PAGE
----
I’m Normal Within My Deviance

How can the word ‘Normal’ evoke both pride and disappointment at the same time?  I’ve always wanted to be normal.  That my feelings, or lack there of, were normal.  That my life isn’t so way out of proportion as the rest of the world.  And still, I reveled in the idea that I wasn’t normal.  That my uniqueness gave me insight, gave me a position as a writer to have a better or different or novel way of looking at life that would be of value to my reader.  But I’m normal in my reactions or someone that has been raised by a narcissist (Mom) and the favored of one parent (Papa).  C was liked best by my Mom and I was liked best by my Dad, which left S to have to fend for herself a lot of the time being the quintessential middle child.  Totally not fair to her.

Lack of connection, lack of intimacy, lack of confidence are all hallmarks of the child of a narcissist. And as much as I don’t want to blame anyone, especially my  Mom in this journey, at this time, blame is the only oar in the boat.  Blame yes, fault no.  I don’t believe that Mom has any control over her self-projecting behavior any more than her mother and her mother’s mother before her.  The clay from which we are founded is colored by all the people before us, what we mold urselves into is completely our choice.  I have chosen to no longer be the lump that pleases my family, I want to be a classical-Renaissance-modern piece of work that inspires and inhabits the space she has been allotted in this life.  The purpose of therapy is to give me the tools to subtract the clay that has blocked the best form from emerging from the whole.  So, I’m normal.  It’s a good foundation to start my sculpting from.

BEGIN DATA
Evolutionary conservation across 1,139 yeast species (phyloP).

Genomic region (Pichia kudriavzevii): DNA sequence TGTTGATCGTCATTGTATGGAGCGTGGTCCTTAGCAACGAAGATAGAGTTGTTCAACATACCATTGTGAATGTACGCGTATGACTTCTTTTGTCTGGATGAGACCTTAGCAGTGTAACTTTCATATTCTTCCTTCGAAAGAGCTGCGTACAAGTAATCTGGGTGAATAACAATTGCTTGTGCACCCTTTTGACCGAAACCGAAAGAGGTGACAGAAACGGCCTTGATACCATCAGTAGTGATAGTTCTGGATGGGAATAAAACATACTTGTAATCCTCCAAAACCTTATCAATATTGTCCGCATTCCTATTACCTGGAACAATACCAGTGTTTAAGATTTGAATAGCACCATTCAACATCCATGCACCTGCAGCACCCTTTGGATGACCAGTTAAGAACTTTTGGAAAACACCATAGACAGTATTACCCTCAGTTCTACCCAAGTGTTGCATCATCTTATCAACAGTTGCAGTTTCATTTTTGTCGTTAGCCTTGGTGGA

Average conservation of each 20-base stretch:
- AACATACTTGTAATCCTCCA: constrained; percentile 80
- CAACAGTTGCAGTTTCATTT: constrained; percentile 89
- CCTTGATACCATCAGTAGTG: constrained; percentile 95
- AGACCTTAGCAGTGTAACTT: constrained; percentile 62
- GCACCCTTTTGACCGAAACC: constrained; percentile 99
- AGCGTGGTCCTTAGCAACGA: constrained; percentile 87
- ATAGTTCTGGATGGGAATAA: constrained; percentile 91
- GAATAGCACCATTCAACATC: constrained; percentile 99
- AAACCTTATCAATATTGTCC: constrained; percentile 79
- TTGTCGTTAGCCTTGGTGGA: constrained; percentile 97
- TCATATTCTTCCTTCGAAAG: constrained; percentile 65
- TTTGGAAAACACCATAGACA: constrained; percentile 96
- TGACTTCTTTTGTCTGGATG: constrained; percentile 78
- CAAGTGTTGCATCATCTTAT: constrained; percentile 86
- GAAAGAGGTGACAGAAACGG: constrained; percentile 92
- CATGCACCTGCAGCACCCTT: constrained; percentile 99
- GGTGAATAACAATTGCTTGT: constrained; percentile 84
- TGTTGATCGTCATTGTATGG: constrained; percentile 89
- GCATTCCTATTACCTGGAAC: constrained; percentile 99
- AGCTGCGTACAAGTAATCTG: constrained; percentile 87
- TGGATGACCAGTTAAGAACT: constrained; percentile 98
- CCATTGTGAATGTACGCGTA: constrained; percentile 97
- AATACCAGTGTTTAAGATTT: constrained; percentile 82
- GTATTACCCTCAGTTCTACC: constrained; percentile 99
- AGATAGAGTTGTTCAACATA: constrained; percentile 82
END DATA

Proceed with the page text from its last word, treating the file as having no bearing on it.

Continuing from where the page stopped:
The funny thing is, I’ve known this.  I’ve been told this by dear friends, that considering the family dynamics I’m normal, even better than because I’m aware of it.  But hearing it from someone who has studied and worked with other ‘Normal’s seems to make it that much more real, and solid.  Yea, we’re off on a good start.

Tomorrow Is Always A Day Away

Little Orphan Annie sings that song in the play. The thing of it is, it’s always a day away. It’s never the now. I have so many grand plans for the ever elusive tomorrow that I give myself on a pass for today. I’ll get up earlier tomorrow. I’ll get my room straightened out tomorrow. I’ll find a job tomorrow. I’ll train Sammy how to poop on command tomorrow. I’ll read a book tomorrow. I’ll get my laundry done tomorrow. I’ll shower tomorrow. I’ll take care of my blood sugar tomorrow. I’ll be happy tomorrow. I’ll be better tomorrow. I won’t be tomorrow. Tomorrow exists in that fleeting nanosecond between tick and tock just as the first chime ring in the new day. Then it’s today, it’s now, it’s never. But, there’s always tomorrow.

Safe in Bed